"The police have reassured the merchants that their preparations are extensive. We feel confident the police will take care of it," said Rawson, who added that the Bayside offices would be open on Sunday. "We're looking forward to a busy weekend. We're not anticipating any spikes because we will be ready for whatever happens."

Global Exchange and the Southern California Fair Trade Network will meet at 6 p.m. Sunday to demonstrate at the GAP on the Promenade. After calling for the company that also owns the Banana Republic chain of stores to pay its workers a fair wage and treat them with dignity, the protesters will march to the pier.

For a large part of his week, Butts made the rounds to business owner groups within the city's Coastal Zone that will bear the brunt of the day's protests. On Wednesday afternoon business owners on the pier queried the Chief about parking and how their day to day operations will be upended by the protests, according to Jan Palchikoff, executive director of the Pier Restoration Corporation, which oversees business on the pier.

Palchikoff said that only the parking lot on the pier would be shut down. She said that it wouldn't be feasible to shut down parking lots surrounding the pier because the popular tourist destination and beach is likely to be packed with visitors escaping temperatures that are expected to soar.

"Everyone is preparing for peak beach activity," Palchikoff said. "We're just basically expecting business as usual."

Butts said the meetings with the Bayside District, the PRC and the Convention and Visitors Bureau were to stem rumors.

"What we're trying to do is put coherence to the rumors they were hearing," Butts said about the meetings, which were initiated by the different groups. "It was an effort to get out the best information at this time. They [merchants] seem to be very confident. There didn't seem to be excessive anxiety."

A major target of the demonstrations will be a private party hosted by the Blue Dogs, a conservative branch of the Democratic Party. The Blue Dogs are renting rides at Pacific Park, which will close to the public at 6 p.m. The party is expected to draw 2,000 revelers.

At Pacific Park members of the amusement park's 24 hour security staff have met with the police department.

"We have staffed appropriately for the number of people expected at the event," said Jeff Klocke, Pacific Park's marketing director. "It's highly unusual for us to close the park to the public. It was a high enough profile event that it made sense."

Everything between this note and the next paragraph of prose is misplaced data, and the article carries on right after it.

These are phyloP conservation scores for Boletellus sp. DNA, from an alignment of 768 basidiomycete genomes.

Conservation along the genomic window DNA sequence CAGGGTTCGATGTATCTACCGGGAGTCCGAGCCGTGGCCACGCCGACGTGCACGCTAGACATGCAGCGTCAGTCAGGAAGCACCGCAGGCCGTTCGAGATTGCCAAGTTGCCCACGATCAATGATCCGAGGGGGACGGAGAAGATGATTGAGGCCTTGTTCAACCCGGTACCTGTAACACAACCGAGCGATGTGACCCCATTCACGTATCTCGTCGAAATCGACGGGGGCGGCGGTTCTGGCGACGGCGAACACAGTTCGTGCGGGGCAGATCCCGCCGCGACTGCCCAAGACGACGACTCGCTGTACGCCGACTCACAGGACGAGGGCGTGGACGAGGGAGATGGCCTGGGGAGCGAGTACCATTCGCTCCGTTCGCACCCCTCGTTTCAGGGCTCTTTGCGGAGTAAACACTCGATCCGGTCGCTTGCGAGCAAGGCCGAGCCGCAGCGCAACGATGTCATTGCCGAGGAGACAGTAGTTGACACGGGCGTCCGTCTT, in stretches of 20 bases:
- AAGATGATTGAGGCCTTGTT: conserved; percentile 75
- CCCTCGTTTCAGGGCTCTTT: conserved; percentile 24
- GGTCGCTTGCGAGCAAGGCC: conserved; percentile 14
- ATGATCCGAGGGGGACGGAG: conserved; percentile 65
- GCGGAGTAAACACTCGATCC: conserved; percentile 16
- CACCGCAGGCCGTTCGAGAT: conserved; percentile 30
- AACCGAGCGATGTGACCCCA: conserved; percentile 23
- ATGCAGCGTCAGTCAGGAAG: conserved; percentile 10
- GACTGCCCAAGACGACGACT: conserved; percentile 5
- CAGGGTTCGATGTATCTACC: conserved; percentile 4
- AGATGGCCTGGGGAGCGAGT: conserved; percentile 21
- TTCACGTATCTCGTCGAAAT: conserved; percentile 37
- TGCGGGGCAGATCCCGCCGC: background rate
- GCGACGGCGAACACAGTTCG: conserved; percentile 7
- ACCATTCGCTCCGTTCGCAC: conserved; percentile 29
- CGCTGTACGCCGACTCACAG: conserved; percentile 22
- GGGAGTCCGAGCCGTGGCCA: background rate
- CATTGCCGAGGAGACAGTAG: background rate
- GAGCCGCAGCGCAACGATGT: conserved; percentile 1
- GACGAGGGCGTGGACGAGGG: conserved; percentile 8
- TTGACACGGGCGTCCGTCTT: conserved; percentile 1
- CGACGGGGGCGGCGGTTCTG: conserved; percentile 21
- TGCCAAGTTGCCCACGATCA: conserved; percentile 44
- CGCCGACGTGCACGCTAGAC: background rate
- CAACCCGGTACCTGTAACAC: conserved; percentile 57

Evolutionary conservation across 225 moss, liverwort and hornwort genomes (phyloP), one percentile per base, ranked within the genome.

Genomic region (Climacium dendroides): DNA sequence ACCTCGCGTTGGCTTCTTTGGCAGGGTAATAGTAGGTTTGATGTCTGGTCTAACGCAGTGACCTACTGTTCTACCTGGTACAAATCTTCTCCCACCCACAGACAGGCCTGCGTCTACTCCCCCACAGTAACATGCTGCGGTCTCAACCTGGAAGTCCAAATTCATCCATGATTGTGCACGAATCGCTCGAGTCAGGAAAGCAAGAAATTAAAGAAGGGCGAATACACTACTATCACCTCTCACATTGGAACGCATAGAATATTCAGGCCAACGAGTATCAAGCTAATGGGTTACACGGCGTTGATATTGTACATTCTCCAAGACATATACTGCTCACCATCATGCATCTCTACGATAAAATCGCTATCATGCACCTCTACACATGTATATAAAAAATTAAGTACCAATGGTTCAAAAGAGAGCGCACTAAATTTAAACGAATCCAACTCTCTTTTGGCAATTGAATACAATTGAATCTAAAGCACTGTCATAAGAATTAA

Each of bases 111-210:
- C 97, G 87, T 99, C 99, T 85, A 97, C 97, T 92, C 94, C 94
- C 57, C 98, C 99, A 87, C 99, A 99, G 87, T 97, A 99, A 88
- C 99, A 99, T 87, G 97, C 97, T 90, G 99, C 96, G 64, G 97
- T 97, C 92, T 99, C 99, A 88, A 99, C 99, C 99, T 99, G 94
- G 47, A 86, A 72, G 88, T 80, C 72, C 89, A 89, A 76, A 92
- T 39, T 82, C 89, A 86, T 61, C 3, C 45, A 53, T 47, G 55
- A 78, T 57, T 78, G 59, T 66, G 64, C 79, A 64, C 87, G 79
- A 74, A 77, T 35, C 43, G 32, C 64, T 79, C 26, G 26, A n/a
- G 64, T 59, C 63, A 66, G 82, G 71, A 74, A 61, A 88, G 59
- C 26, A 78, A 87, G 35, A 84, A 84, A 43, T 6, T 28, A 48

Along with the Blue Dogs two other parties will take place on the pier. The Green Party will host a bash at Rusty's on the Pier and The Arcadia Restaurant will play host to a forum on local issues and a celebration of local spirit, according to the D2KLA web site.

Following their demonstration in front of Gap on the Promenade, Southern California Fair Trade Network and Global Exchange will be joined by a number of protestors, activists, artists and workers for a party on the beach south of the pier to protest the Blue Dog's event.

"It's a demonstration against those that are renting the pier and are being exclusive," said Global Exchange's Juliette Beck. "We're here to challenge this in a fun way. Hopefully Santa Monicans won't see this as an invasion."

"Can somebody take over security," Vogan asks the 14 people sitting around the living room in the house by the beach.

Vogan, of the Southern California Fair Trade Network, has already contacted 30 volunteers who underwent legal observer training offered by D2KLA, the umbrella organization protestors are working with during next weeks Democratic National Convention.

One of the observers - who will monitor the behavior of both demonstrators and police --is PRC board member Linda Sullivan.

"Public safety is so important, but in first amendment areas I find city officials and the Santa Monica Police Department don't have the best understanding of first amendment nuances," Sullivan said. "I don't know why people who want to express their right to free speech have to be looked on as subversive."

But Sullivan is optimistic. "I think everything is going to be fine," she said. "We have a good police department."

Protestors say they expect no problems.

"This is a peaceful nonviolent march," Vogan said. "There will be no violence…This is a legal, peaceful march."